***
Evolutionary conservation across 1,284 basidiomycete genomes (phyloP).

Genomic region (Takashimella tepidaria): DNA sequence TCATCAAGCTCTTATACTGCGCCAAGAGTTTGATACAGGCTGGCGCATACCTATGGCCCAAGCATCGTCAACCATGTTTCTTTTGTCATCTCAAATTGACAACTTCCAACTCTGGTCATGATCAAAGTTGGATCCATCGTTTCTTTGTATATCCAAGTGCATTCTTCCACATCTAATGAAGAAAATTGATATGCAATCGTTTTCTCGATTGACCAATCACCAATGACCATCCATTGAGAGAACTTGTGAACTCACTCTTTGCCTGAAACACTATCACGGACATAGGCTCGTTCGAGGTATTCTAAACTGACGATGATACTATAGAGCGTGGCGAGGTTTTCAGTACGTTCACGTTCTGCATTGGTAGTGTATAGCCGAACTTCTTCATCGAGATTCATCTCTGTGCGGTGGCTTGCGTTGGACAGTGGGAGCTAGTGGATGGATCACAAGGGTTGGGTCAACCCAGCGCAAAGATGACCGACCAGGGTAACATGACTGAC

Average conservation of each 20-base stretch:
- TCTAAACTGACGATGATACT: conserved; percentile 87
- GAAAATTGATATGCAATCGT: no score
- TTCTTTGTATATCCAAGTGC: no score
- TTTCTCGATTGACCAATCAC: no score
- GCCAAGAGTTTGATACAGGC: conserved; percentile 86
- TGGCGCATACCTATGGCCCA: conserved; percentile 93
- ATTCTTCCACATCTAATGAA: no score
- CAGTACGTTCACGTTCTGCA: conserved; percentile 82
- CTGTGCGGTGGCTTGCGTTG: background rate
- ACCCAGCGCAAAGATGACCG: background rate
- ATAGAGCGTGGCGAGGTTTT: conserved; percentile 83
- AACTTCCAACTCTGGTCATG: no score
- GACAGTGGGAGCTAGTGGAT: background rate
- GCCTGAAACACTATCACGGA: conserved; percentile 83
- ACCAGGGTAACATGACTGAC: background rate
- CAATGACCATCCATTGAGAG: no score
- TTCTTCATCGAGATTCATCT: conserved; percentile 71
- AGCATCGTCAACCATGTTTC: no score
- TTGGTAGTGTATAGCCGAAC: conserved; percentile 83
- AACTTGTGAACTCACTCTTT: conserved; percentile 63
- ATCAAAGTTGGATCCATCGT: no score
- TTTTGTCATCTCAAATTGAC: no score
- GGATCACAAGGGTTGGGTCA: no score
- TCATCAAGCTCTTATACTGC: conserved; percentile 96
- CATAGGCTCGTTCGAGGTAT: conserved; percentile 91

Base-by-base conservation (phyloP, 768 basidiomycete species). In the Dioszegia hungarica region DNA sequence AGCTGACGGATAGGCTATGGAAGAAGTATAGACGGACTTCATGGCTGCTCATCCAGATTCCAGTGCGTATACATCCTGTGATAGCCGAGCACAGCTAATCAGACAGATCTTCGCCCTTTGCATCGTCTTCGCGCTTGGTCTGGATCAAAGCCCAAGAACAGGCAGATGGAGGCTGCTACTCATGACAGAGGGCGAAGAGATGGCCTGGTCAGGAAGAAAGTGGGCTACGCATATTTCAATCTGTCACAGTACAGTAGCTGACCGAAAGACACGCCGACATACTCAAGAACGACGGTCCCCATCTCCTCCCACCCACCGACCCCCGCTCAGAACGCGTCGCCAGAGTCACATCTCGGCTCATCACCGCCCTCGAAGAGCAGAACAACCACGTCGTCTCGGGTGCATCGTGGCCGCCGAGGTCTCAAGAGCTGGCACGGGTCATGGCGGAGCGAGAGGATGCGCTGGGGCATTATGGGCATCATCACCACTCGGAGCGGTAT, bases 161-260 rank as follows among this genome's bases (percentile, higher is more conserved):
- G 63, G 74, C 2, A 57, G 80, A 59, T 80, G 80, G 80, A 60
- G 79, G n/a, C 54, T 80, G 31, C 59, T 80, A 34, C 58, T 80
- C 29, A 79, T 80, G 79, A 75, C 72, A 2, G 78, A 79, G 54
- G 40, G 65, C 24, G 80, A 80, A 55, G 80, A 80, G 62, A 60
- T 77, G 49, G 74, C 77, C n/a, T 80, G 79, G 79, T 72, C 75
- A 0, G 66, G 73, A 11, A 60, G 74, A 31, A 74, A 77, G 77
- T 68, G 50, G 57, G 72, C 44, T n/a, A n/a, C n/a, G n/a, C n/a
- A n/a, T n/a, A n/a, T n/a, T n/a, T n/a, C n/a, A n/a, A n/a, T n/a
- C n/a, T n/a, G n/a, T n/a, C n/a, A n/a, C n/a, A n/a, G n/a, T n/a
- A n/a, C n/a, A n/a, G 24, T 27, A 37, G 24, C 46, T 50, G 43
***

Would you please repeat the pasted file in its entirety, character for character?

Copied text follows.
Evolutionary conservation across 1,284 basidiomycete genomes (phyloP).

Genomic region (Takashimella tepidaria): DNA sequence TCATCAAGCTCTTATACTGCGCCAAGAGTTTGATACAGGCTGGCGCATACCTATGGCCCAAGCATCGTCAACCATGTTTCTTTTGTCATCTCAAATTGACAACTTCCAACTCTGGTCATGATCAAAGTTGGATCCATCGTTTCTTTGTATATCCAAGTGCATTCTTCCACATCTAATGAAGAAAATTGATATGCAATCGTTTTCTCGATTGACCAATCACCAATGACCATCCATTGAGAGAACTTGTGAACTCACTCTTTGCCTGAAACACTATCACGGACATAGGCTCGTTCGAGGTATTCTAAACTGACGATGATACTATAGAGCGTGGCGAGGTTTTCAGTACGTTCACGTTCTGCATTGGTAGTGTATAGCCGAACTTCTTCATCGAGATTCATCTCTGTGCGGTGGCTTGCGTTGGACAGTGGGAGCTAGTGGATGGATCACAAGGGTTGGGTCAACCCAGCGCAAAGATGACCGACCAGGGTAACATGACTGAC

Average conservation of each 20-base stretch:
- TCTAAACTGACGATGATACT: conserved; percentile 87
- GAAAATTGATATGCAATCGT: no score
- TTCTTTGTATATCCAAGTGC: no score
- TTTCTCGATTGACCAATCAC: no score
- GCCAAGAGTTTGATACAGGC: conserved; percentile 86
- TGGCGCATACCTATGGCCCA: conserved; percentile 93
- ATTCTTCCACATCTAATGAA: no score
- CAGTACGTTCACGTTCTGCA: conserved; percentile 82
- CTGTGCGGTGGCTTGCGTTG: background rate
- ACCCAGCGCAAAGATGACCG: background rate
- ATAGAGCGTGGCGAGGTTTT: conserved; percentile 83
- AACTTCCAACTCTGGTCATG: no score
- GACAGTGGGAGCTAGTGGAT: background rate
- GCCTGAAACACTATCACGGA: conserved; percentile 83
- ACCAGGGTAACATGACTGAC: background rate
- CAATGACCATCCATTGAGAG: no score
- TTCTTCATCGAGATTCATCT: conserved; percentile 71
- AGCATCGTCAACCATGTTTC: no score
- TTGGTAGTGTATAGCCGAAC: conserved; percentile 83
- AACTTGTGAACTCACTCTTT: conserved; percentile 63
- ATCAAAGTTGGATCCATCGT: no score
- TTTTGTCATCTCAAATTGAC: no score
- GGATCACAAGGGTTGGGTCA: no score
- TCATCAAGCTCTTATACTGC: conserved; percentile 96
- CATAGGCTCGTTCGAGGTAT: conserved; percentile 91

Base-by-base conservation (phyloP, 768 basidiomycete species). In the Dioszegia hungarica region DNA sequence AGCTGACGGATAGGCTATGGAAGAAGTATAGACGGACTTCATGGCTGCTCATCCAGATTCCAGTGCGTATACATCCTGTGATAGCCGAGCACAGCTAATCAGACAGATCTTCGCCCTTTGCATCGTCTTCGCGCTTGGTCTGGATCAAAGCCCAAGAACAGGCAGATGGAGGCTGCTACTCATGACAGAGGGCGAAGAGATGGCCTGGTCAGGAAGAAAGTGGGCTACGCATATTTCAATCTGTCACAGTACAGTAGCTGACCGAAAGACACGCCGACATACTCAAGAACGACGGTCCCCATCTCCTCCCACCCACCGACCCCCGCTCAGAACGCGTCGCCAGAGTCACATCTCGGCTCATCACCGCCCTCGAAGAGCAGAACAACCACGTCGTCTCGGGTGCATCGTGGCCGCCGAGGTCTCAAGAGCTGGCACGGGTCATGGCGGAGCGAGAGGATGCGCTGGGGCATTATGGGCATCATCACCACTCGGAGCGGTAT, bases 161-260 rank as follows among this genome's bases (percentile, higher is more conserved):
- G 63, G 74, C 2, A 57, G 80, A 59, T 80, G 80, G 80, A 60
- G 79, G n/a, C 54, T 80, G 31, C 59, T 80, A 34, C 58, T 80
- C 29, A 79, T 80, G 79, A 75, C 72, A 2, G 78, A 79, G 54
- G 40, G 65, C 24, G 80, A 80, A 55, G 80, A 80, G 62, A 60
- T 77, G 49, G 74, C 77, C n/a, T 80, G 79, G 79, T 72, C 75
- A 0, G 66, G 73, A 11, A 60, G 74, A 31, A 74, A 77, G 77
- T 68, G 50, G 57, G 72, C 44, T n/a, A n/a, C n/a, G n/a, C n/a
- A n/a, T n/a, A n/a, T n/a, T n/a, T n/a, C n/a, A n/a, A n/a, T n/a
- C n/a, T n/a, G n/a, T n/a, C n/a, A n/a, C n/a, A n/a, G n/a, T n/a
- A n/a, C n/a, A n/a, G 24, T 27, A 37, G 24, C 46, T 50, G 43